Emerging contact-killing antibacterial strategies for developing anti-biofilm dental polymeric restorative materials
Balhaddad, Abdulrahman A.
Weir, Michael D.
Xu, Hockin H.K.
Melo, Mary Anne S.
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AbstractPolymeric materials are the first choice for restoring tooth cavities, bonding tooth-colored fillings, sealing root canal systems, and many other dental restorative applications. However, polymeric materials are highly susceptible to bacterial attachment and colonization, leading to dental diseases. Many approaches have been investigated to minimize the formation of biofilms over polymeric restorative materials and at the tooth/material interfaces. Among them, contact-killing compounds have shown promising results to inhibit dental biofilms. Contact-killing compounds can be immobilized within the polymer structure, delivering a long-lasting effect with no leaching or release, thus providing advantages compared to release-based materials. This review discusses cutting-edge research on the development of contact-killing compounds in dental restorative materials to target oral pathogens. Contact-killing compounds in resin composite restorations, dental adhesives, root canal sealers, denture-based materials, and crown cements have all demonstrated promising antibacterial properties. Contact-killing restorative materials have been found to effectively inhibit the growth and activities of several oral pathogens related to dental caries, periodontal diseases, endodontic, and fungal infections. Further laboratory optimization and clinical trials using translational models are needed to confirm the clinical applicability of this new generation of contact-killing dental restorative materials.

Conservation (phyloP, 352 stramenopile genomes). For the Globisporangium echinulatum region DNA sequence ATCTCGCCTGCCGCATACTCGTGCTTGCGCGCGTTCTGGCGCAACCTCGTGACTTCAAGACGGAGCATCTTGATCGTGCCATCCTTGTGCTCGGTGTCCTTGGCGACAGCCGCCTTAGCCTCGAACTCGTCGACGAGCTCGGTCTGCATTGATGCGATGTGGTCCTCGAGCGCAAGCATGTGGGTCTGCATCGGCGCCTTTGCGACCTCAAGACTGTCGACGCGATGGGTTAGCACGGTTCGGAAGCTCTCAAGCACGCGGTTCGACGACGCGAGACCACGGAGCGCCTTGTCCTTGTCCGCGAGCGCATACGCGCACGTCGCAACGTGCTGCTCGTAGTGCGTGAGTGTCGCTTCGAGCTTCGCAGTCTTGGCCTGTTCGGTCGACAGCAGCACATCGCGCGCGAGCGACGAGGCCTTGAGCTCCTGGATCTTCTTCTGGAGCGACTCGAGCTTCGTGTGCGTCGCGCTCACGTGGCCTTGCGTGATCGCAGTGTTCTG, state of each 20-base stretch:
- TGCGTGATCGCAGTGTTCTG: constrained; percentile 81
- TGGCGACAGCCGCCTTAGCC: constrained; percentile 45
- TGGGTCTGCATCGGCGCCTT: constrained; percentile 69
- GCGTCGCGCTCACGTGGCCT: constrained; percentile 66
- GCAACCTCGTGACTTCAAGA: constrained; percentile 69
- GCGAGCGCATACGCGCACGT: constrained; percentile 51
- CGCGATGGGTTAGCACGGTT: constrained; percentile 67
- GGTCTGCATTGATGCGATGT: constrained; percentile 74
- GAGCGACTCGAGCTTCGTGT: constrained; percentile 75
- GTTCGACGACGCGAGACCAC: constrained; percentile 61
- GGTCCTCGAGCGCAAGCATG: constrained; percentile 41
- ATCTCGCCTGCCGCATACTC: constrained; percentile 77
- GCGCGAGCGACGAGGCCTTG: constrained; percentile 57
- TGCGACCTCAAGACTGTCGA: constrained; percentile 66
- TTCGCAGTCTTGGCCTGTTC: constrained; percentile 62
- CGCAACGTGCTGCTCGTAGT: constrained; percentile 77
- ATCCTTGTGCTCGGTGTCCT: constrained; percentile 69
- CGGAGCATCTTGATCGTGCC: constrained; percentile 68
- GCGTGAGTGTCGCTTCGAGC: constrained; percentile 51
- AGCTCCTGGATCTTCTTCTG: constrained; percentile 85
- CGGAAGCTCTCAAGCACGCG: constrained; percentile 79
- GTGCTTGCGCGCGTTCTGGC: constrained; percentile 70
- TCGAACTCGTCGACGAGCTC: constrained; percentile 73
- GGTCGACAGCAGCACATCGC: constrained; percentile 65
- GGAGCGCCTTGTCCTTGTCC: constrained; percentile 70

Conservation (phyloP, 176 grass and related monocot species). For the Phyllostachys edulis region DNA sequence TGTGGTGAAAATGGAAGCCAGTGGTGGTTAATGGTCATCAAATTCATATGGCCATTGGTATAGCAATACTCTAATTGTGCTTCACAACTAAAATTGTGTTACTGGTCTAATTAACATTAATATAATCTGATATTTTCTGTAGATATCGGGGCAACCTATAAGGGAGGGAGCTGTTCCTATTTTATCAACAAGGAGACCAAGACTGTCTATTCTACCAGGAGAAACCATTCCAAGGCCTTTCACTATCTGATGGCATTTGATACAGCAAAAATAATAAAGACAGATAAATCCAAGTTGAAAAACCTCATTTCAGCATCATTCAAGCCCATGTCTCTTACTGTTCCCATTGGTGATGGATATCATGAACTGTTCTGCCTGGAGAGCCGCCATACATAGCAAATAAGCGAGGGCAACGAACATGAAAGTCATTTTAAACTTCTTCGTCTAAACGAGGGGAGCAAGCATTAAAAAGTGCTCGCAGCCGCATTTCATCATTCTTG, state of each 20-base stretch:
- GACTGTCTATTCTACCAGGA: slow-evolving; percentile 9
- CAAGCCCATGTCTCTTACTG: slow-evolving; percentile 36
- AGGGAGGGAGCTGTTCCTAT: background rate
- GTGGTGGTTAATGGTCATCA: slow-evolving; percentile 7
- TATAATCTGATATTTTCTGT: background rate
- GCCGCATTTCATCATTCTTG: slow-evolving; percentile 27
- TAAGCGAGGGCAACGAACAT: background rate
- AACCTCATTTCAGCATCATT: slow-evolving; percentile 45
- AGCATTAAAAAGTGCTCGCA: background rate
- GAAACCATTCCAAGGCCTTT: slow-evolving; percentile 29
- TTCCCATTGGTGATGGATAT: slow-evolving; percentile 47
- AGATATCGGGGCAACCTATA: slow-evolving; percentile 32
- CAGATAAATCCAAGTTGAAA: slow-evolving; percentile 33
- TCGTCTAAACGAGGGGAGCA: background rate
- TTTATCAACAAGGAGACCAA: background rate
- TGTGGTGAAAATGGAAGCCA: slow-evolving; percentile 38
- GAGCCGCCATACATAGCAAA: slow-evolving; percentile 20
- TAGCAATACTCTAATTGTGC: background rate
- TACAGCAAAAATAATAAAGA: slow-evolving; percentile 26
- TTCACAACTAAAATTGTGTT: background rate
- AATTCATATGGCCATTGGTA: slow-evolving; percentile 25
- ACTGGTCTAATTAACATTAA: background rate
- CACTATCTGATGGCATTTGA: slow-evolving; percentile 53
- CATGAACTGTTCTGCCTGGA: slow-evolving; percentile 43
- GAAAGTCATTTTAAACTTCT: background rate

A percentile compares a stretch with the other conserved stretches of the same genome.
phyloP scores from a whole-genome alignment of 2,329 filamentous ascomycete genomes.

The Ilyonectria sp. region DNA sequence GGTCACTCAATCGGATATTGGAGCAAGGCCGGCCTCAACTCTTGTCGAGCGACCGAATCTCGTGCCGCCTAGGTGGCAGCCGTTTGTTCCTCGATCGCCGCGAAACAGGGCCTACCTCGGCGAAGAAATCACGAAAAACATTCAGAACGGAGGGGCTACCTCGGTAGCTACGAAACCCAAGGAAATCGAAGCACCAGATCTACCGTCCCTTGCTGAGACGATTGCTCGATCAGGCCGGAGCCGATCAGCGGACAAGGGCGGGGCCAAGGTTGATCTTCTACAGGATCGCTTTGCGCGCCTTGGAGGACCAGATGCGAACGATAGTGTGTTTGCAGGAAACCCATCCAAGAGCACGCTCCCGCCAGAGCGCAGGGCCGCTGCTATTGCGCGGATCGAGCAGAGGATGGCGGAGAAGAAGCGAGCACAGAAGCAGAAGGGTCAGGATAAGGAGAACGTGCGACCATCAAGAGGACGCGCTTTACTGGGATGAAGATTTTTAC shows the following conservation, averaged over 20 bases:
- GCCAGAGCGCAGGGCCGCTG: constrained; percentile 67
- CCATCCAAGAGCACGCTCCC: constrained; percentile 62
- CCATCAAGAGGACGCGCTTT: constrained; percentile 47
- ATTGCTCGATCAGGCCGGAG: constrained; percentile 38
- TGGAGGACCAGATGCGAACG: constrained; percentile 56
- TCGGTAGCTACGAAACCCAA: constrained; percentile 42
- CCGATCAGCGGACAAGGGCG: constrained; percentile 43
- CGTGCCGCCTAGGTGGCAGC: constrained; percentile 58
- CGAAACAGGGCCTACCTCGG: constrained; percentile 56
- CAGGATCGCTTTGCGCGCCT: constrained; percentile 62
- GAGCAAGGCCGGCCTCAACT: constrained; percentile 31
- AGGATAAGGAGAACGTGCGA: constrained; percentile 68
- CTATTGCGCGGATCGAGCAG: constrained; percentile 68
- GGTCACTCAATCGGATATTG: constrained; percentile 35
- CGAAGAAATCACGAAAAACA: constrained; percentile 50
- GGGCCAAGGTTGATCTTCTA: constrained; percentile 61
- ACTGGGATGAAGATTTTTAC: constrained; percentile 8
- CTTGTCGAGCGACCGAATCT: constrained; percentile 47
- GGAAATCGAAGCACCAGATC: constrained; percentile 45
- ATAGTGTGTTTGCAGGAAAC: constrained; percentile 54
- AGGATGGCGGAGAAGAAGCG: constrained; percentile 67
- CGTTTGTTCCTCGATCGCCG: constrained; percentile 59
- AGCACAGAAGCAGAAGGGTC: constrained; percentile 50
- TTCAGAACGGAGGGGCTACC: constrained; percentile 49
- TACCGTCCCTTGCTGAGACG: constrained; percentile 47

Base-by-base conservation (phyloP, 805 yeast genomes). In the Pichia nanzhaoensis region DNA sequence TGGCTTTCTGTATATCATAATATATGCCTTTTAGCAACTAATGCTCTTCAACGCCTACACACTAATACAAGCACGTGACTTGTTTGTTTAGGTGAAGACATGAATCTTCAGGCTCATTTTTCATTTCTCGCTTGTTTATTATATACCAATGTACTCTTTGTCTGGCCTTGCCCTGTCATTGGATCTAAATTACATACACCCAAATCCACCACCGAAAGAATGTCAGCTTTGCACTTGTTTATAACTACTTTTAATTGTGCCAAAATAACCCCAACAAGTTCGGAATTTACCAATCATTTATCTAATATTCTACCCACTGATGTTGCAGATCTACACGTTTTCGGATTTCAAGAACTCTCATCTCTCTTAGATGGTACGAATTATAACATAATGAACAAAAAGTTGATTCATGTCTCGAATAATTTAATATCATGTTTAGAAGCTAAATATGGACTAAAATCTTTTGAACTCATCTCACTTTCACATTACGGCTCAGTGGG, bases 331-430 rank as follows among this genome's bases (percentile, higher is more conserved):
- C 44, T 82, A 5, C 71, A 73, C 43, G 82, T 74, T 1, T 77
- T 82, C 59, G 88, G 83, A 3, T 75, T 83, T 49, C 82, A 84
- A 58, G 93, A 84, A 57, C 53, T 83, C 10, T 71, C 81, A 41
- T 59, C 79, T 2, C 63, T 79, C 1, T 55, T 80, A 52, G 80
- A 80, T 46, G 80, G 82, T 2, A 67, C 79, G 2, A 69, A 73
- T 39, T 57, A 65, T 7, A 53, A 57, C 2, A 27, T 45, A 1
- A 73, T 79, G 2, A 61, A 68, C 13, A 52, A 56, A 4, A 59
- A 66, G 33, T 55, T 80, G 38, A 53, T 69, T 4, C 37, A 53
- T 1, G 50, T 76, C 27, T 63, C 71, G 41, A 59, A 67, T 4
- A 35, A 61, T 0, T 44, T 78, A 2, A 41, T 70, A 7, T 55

SponsorsKing Saud University
Identifier to cite or link to this itemhttp://hdl.handle.net/10713/13547